The president of the International Longshoremen’s Association complained that carriers “invest in building new ships at nearly $200 million each, but don’t put a dime on the table in negotiations to compensate ILA members who helped them accumulate their riches.”
ILA President Harold Daggett also accused United States Maritime Alliance of “misleading rhetoric and scare tactics” and said payments to workers from container royalty funds should be called wage supplements, not bonuses.
Daggett’s remarks followed a statement Tuesday in which James Capo, chairman and CEO of USMX, said Daggett’s comments last week were “yet another indication that ILA leaders view bargaining as a one-way street that leads only in their direction.”
“It is regrettable that USMX has engaged in misleading rhetoric and scare tactics during the time they should have been negotiating with the ILA. They put more effort into their media statements than in preparing contract documents,” Daggett said.
“It’s not surprising since they invest in building new ships at nearly $200 million each, but don’t put a dime on the table in negotiations to compensate ILA members who helped them accumulate their riches,” he continued. “They deliberately term container royalty a ‘bonus’ when they know it’s a wage supplement — a wage supplement that was negotiated in good faith by the ILA and its employers for the sacrifices made by ILA members.”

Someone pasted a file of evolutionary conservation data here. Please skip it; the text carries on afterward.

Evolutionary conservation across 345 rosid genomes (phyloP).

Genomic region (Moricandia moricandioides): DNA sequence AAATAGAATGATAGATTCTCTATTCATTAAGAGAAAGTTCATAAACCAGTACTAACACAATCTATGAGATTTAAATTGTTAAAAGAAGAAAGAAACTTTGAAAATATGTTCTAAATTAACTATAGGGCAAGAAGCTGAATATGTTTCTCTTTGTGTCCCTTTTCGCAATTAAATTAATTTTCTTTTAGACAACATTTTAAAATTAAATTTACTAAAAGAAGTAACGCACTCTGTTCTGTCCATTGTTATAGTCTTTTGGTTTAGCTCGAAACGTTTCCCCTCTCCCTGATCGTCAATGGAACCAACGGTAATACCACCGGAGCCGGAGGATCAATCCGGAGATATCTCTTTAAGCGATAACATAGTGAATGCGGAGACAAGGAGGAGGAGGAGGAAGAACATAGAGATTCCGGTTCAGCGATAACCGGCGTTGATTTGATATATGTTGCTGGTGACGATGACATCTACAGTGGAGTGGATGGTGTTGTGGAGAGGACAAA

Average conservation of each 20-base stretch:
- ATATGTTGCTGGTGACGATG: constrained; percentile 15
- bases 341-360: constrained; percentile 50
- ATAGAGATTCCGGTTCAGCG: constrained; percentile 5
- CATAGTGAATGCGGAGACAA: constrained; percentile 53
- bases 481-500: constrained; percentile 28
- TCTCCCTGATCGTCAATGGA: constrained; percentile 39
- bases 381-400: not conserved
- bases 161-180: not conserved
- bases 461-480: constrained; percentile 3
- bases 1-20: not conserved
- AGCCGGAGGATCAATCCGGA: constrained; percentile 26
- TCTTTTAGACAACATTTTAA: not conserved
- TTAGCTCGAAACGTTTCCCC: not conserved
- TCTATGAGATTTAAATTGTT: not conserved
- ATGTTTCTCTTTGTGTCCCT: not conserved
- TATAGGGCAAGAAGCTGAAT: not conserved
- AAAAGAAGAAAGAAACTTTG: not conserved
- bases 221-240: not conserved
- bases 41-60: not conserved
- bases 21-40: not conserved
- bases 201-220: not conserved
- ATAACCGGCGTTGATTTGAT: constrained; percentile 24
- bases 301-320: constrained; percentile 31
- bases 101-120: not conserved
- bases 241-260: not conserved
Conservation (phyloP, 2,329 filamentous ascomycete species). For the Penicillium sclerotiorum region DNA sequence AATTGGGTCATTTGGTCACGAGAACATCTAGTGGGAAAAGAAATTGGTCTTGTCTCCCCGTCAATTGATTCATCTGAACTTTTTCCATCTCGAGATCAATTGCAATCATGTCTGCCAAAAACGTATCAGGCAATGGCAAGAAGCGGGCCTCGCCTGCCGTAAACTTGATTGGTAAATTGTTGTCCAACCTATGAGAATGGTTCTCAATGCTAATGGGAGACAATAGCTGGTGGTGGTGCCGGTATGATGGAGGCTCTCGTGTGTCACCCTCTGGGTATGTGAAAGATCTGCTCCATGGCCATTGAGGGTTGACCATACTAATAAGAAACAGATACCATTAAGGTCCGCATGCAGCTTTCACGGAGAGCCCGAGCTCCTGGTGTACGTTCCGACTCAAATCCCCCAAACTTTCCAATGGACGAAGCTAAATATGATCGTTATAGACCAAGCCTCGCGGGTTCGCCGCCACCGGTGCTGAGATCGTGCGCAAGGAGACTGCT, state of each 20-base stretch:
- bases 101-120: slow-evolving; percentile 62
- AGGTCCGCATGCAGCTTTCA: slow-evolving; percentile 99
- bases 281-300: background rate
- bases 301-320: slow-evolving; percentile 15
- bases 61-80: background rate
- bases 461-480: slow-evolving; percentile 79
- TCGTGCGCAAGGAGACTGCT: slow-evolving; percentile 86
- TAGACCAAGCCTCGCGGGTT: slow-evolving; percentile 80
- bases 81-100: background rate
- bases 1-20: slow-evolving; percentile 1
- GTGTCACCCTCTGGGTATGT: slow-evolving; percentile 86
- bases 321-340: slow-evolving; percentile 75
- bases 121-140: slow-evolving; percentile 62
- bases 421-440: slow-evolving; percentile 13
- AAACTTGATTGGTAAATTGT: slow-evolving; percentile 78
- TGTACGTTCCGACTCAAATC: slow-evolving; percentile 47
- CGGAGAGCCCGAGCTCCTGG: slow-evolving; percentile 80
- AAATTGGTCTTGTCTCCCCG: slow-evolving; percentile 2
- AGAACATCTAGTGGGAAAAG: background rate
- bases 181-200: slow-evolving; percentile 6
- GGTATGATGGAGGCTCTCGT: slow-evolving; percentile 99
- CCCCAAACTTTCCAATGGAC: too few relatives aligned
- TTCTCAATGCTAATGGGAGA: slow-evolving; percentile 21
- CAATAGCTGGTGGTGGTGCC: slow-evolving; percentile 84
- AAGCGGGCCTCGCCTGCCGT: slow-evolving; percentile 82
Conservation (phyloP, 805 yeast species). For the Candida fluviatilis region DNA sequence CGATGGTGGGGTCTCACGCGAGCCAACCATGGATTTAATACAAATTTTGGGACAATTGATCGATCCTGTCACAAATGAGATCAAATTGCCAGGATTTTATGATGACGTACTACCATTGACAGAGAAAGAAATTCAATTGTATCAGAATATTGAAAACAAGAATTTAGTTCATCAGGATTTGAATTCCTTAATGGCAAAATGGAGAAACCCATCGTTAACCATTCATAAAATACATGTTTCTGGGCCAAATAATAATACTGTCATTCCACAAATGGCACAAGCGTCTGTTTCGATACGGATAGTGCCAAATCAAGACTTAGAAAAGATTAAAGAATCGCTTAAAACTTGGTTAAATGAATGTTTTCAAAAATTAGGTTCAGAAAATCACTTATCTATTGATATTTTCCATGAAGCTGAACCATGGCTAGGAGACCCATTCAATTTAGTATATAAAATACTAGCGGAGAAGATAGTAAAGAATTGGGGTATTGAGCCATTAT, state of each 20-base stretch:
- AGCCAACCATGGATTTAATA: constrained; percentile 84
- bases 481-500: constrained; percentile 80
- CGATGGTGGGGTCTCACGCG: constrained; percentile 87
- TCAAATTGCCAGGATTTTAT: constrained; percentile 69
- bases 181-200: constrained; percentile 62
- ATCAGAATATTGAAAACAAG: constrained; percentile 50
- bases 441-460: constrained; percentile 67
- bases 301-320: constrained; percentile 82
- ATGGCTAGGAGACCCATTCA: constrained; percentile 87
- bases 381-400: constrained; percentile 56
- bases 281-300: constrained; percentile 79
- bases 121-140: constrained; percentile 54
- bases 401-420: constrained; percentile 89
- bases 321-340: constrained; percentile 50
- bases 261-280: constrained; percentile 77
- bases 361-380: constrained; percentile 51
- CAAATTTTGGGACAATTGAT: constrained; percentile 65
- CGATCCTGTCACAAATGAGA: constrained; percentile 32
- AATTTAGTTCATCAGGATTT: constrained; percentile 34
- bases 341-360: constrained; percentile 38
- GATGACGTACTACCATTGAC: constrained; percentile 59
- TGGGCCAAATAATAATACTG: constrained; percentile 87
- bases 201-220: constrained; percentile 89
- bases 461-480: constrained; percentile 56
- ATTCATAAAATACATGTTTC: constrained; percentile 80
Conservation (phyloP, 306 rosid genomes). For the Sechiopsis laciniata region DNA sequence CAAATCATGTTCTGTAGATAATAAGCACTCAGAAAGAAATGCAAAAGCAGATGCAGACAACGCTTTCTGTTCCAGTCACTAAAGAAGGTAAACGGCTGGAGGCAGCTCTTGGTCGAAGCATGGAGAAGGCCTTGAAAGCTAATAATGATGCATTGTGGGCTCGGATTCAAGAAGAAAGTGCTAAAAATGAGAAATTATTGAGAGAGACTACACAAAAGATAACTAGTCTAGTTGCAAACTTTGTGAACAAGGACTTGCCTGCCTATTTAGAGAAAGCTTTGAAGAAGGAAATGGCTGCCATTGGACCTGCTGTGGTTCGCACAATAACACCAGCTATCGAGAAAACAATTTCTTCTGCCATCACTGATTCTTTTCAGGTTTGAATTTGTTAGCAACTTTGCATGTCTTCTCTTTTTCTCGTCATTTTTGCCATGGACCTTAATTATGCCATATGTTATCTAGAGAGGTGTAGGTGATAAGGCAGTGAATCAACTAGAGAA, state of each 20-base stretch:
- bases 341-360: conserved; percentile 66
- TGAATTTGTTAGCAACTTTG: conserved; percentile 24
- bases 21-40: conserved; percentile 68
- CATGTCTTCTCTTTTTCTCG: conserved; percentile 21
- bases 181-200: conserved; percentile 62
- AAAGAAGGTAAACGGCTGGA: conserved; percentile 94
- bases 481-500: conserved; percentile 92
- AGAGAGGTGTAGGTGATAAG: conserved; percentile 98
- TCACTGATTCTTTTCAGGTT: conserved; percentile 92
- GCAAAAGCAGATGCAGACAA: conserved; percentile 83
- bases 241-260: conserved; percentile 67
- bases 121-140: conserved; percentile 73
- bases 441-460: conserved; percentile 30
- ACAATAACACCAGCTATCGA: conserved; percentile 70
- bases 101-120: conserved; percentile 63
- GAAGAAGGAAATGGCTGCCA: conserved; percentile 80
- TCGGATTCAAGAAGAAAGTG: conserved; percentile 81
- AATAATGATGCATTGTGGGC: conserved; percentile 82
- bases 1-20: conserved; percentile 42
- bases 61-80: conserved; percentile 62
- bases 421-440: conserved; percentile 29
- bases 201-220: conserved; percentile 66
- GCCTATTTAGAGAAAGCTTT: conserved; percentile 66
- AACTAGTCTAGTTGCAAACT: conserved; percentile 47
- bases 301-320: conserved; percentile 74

Daggett also said the ILA’s 200-member wage scale committee will meet Dec. 10-12 in Delray Beach, Fla., to discuss the contract. The Federal Mediation and Conciliation Service has overseen the talks since September.
Commentary: ILA-USMX: Time for Shippers to Worry (Again) .
Container royalties have emerged as an issue in this year’s negotiations, along with work rules and practices. Carriers’ royalty payments, based on container tonnage, support year-end payments to workers in addition to other ILA benefits.
Employers have proposed to use cap the bonuses, which average $15,500 per worker in East and Gulf Coast ports, and use the extra money to help pay for ILA benefits.
In previous contracts, negotiators have tapped royalty funds to fill shortfalls in various benefit funds. Daggett, however, has said the ILA will not consider removal of caps from cash payments to workers.